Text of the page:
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Am J Public Health. 2012 Jul;102(7):1320-8. doi: 10.2105/AJPH.2011.300547. Epub 2012 May 17.

Changes in smoking prevalence in 8 countries of the former Soviet Union between 2001 and 2010.

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European Centre on Health of Societies in Transition, London School of Hygiene and Tropical Medicine, London, UK.



We sought to present new data on smoking prevalence in 8 countries, analyze prevalence changes between 2001 and 2010, and examine trend variance by age, location, education level, and household economic status.


We conducted cross-sectional household surveys in 2010 in Armenia, Belarus, Georgia, Kazakhstan, Kyrgyzstan, Moldova, Russia, and Ukraine. We compared smoking prevalence with a related 2001 study for the different countries and population subgroups, and also calculated the adjusted prevalence rate ratios of smoking.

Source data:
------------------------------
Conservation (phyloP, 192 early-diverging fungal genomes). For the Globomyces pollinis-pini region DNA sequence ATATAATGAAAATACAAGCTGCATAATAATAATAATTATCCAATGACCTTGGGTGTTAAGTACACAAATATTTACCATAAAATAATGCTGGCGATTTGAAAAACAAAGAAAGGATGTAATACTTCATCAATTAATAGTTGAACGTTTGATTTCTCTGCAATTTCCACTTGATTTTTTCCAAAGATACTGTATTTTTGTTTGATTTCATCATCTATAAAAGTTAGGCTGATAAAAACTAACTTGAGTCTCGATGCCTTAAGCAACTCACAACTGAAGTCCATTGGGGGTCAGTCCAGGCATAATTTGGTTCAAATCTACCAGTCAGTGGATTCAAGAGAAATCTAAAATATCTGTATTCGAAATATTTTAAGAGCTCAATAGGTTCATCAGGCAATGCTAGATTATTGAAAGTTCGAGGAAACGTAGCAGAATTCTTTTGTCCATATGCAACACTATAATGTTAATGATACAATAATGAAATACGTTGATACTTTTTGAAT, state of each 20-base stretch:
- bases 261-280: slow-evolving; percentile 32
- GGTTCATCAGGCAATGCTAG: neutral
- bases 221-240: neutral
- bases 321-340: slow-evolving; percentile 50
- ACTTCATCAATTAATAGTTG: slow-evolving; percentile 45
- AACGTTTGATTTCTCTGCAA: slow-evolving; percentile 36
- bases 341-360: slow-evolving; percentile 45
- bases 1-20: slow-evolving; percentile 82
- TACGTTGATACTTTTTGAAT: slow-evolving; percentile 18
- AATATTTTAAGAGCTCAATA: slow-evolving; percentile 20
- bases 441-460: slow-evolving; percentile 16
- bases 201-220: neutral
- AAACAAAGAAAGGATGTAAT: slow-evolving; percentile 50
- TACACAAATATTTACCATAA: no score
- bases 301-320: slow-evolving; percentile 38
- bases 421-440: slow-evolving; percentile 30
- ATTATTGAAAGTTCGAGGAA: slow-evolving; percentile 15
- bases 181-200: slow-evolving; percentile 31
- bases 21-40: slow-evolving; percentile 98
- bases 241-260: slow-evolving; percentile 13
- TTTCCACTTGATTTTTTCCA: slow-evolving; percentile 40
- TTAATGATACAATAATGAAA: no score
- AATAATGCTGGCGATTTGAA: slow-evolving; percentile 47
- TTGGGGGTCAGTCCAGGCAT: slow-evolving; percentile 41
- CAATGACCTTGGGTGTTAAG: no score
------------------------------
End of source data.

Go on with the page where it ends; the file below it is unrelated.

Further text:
All-age 2010 smoking prevalence among men ranged from 39% (Moldova) to 59% (Armenia), and among women from 2% (Armenia) to 16% (Russia). There was a significantly lower smoking prevalence among men in 2010 compared with 2001 in Belarus, Kazakhstan, Kyrgyzstan, and Russia, but not for women in any country. For all countries combined, there was a significantly lower smoking prevalence in 2010 than in 2001 for men aged 18 to 39 years and men with a good or average economic situation.


Smoking prevalence appears to have stabilized and may be declining in younger groups, but remains extremely high among men, especially those in lower socioeconomic groups.

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